This image reportedly showing statues of black slaves in chains on sale at an international airport in Brazil has caused outrage after it was shared online.
The image was reportedly taken at Salvador International Airport, which serves the city of Salvador in the north-eastern Brazilian region of Bahia on Sunday afternoon (6th February) before it was shared online yesterday (Tuesday, 7th February).
It has since caused outrage, with numerous local media outlets reporting on it. The image itself, shared on Instagram, had notched up nearly 1,000 ‘likes’ at the time of writing, some 24 hours after it was posted.
Paulo Cruz, a historian from Rio de Janeiro, visited the city and was waiting at the airport to fly home when he saw the statues of slaves for sale.
Cruz said: “It was a tremendous shock. First of all, because I think it’s the type of thing that shouldn’t be sold anywhere, much less in a city like Salvador, especially after the experience I had, seeing the experience of black people.”
Salvador has a large black and multiracial population thanks to its former status as the as the largest port for imported slaves in Brazil.
The pieces, which appear to make reference to the slavery system that operated in Brazil until 1888, show black men and women with chains around their wrists.
The “works of art”, as they are reportedly advertised, sell for BRL 99.90 (GBP 14), and Cruz said that it was in extremely poor taste that the statues were labelled “slaves” with the price under them.
The outrage gained momentum after Cruz’s Instagram post was shared by activist Antonio Isuperio, who has over 83,000 followers.
Isuperio said: “Can you imagine there being a doll of Jewish children in ‘ovens’ being sold as an accessory? Now, that doesn’t happen because the repudiation of Nazi violence is already in the public domain, while we n*gros are still in the process of conquering our humanity.”
After the outrage began to spread on social media, the Hangar das Artes shop at the airport selling the questionable wares published a statement online saying that the company behind the statues “employs countless people and has been active in the handicraft and artworks market for over 20 years, marketing and promoting the production of works by several regional artists, always encouraging the production of that small artisan whose livelihood depends exclusively on their art.
“All the works we exhibit are geared towards the exaltation of Bahian and Brazilian culture and history. Our store is located at Salvador Airport and has always praised cultural diversity, with an emphasis on African culture, given that we are proud to say that we are probably the blackest city outside of Africa. Always with great respect and admiration.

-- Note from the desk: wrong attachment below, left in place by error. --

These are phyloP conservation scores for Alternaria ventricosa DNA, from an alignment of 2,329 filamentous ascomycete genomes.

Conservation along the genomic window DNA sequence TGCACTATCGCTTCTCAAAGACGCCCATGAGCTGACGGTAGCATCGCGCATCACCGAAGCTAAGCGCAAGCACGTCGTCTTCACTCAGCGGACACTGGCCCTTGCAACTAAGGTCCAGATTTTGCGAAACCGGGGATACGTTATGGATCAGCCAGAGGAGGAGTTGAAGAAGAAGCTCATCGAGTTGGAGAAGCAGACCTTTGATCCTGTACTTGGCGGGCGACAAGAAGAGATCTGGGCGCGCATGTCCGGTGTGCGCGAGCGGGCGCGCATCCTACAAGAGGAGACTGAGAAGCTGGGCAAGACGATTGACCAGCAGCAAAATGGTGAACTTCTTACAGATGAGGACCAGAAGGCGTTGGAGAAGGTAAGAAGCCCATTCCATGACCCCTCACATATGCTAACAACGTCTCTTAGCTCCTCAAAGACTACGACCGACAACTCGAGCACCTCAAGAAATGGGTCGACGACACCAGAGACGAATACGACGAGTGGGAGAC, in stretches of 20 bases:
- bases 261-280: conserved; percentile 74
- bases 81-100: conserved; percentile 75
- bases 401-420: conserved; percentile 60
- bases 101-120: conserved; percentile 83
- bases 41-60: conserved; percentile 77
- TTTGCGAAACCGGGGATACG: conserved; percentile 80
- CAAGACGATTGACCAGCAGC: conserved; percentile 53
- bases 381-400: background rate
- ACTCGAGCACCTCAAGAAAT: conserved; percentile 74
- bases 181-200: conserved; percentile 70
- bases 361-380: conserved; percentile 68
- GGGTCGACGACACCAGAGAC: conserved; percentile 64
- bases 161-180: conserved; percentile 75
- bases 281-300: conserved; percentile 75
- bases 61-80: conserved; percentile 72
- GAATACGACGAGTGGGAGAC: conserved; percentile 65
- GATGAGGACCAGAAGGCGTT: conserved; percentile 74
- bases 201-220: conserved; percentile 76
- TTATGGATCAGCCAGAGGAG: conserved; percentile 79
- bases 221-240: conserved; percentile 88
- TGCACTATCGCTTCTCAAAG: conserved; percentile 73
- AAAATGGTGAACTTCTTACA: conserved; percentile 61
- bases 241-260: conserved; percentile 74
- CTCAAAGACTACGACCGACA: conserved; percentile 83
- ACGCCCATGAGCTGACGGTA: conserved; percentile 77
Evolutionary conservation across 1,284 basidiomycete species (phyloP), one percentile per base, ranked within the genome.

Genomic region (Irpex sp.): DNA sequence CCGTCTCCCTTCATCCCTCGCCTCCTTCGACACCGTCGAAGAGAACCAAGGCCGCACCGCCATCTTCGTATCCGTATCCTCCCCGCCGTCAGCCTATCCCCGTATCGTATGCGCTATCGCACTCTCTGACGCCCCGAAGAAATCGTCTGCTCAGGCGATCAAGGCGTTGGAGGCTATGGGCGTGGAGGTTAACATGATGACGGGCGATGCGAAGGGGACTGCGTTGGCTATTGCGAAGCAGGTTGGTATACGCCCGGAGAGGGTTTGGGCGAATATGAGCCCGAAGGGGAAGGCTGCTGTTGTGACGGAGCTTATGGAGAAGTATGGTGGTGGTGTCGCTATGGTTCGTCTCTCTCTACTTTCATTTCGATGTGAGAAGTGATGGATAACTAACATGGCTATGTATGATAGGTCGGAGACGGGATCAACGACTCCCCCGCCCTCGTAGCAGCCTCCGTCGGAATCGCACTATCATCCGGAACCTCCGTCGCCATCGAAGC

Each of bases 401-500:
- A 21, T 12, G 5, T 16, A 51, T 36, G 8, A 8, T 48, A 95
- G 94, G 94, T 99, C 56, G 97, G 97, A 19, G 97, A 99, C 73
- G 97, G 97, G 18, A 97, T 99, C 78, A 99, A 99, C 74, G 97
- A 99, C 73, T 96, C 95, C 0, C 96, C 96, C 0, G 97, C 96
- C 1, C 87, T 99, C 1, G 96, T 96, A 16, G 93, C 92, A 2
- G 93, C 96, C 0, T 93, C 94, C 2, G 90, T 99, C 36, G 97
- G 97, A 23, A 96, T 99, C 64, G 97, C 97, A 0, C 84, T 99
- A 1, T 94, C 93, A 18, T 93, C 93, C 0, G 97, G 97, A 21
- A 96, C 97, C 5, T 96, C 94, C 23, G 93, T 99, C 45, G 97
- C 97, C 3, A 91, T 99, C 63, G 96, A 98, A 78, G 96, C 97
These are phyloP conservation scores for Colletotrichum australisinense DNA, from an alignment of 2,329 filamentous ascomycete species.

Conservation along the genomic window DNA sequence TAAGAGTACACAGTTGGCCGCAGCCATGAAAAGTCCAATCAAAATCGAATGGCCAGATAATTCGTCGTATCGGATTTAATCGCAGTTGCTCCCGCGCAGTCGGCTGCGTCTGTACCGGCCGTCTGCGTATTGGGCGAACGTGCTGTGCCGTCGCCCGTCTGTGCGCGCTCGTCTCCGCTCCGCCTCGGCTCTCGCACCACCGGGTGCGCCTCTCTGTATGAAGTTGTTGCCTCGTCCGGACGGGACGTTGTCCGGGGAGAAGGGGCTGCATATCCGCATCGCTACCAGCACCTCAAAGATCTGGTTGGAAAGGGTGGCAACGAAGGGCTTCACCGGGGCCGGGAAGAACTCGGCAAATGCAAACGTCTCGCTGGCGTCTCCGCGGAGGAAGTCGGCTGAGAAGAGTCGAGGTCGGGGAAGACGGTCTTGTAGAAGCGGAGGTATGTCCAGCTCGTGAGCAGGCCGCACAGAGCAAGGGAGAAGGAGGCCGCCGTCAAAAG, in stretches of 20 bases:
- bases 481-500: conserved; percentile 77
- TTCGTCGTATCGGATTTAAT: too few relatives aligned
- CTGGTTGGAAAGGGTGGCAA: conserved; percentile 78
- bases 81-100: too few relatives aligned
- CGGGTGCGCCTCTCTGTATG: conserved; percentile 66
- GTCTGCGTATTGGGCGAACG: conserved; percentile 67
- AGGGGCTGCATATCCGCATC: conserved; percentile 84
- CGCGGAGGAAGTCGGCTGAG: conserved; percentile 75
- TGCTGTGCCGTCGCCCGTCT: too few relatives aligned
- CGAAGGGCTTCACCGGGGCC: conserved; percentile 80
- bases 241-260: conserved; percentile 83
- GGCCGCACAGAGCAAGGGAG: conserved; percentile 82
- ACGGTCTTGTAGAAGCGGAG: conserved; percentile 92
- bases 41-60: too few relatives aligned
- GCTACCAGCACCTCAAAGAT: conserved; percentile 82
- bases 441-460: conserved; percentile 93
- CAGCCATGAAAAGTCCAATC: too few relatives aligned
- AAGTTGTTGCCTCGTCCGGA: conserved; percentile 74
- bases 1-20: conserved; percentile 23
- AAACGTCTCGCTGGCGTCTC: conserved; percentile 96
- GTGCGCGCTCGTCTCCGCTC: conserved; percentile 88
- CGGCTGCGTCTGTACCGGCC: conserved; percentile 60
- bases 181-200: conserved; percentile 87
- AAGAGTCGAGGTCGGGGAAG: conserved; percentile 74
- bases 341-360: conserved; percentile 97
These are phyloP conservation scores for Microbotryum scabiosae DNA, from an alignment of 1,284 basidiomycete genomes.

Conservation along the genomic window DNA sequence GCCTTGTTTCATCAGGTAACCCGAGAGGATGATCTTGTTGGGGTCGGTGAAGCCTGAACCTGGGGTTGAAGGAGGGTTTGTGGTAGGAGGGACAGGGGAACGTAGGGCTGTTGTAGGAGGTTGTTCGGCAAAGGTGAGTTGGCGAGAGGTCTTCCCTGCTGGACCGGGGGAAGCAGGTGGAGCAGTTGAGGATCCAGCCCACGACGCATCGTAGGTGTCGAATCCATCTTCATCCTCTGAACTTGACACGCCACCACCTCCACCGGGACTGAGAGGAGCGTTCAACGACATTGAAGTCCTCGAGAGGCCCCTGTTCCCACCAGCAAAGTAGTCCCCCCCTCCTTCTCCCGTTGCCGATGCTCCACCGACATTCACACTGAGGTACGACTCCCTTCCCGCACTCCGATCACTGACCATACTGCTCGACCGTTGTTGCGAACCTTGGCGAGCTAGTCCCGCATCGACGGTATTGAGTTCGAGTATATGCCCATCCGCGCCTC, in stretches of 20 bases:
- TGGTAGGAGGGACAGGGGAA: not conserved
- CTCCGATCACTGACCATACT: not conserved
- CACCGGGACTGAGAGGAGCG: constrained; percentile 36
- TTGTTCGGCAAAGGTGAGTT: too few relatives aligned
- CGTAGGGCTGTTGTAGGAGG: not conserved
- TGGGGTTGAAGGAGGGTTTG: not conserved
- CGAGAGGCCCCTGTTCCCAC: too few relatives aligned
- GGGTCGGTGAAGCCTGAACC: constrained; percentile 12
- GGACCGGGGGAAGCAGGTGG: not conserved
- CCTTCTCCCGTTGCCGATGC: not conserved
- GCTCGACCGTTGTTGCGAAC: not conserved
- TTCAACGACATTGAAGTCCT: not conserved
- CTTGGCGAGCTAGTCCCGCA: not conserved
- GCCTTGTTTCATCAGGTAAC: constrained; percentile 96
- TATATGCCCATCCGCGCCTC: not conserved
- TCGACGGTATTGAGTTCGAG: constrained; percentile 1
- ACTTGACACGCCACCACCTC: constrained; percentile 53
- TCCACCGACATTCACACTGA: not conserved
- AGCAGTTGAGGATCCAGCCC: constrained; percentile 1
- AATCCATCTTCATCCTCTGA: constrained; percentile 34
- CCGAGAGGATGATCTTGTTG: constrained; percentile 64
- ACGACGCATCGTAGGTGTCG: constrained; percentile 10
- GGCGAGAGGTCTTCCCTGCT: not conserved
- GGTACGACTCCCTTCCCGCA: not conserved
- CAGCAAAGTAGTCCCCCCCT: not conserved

“The images that are circulating of some of our sculptures are the image of the ‘Preto Velho’ – spirits that present themselves with the appearance of old Africans who lived in the slave quarters, mostly as slaves, entities that work with charity and take care of all those who seek them to improve their health, open paths and gain protection on a daily basis.
“Therefore, some of the pieces have chains, in an (ERRONEOUS) attempt to portray the history of this entity in a literal way. We made a mistake in the way the pieces were exposed and in describing them only as slaves, erasing, in a way, the history they carry.
“We sincerely apologise to everyone who felt hurt and slighted by the way we handled things. Our intention was NEVER to belittle, hurt or dismiss the image of such an important entity and the power of its history.
“Our chains have been broken! And by no means do we want to bring back memories of that dark and shameful past.
“Therefore, we have removed all the pieces from circulation in order to portray ourselves humbly in the face of what happened. We know that what has been done cannot be erased, but we recognise our failure and we will not repeat it, not only because of the repercussion that there was, but because it does not match our truth.
“Our sincere apologies for what happened.”
Vinci Airports, meanwhile, the company that manages the terminal, reportedly said that it had recommended that the products be removed after it found out about the sale of items “that refer to the dishonourable activity of slavery in Brazil”.
Vinci Airports also stated that while it did not decide what products were sold by each shop, it felt that it was important to position itself regarding this matter. The company also stated that it works to build an antiracist community and it reaffirmed its commitment to diversity.
To find out more about the author, editor or agency that supplied this story – please click below.
Story By: Joseph Golder, Sub-Editor: William McGee, Agency: Newsflash
The Ananova page is created by and dedicated to professional, independent freelance journalists. It is a place for us to showcase our work. When our news is sold to our media partners, we will include the link here.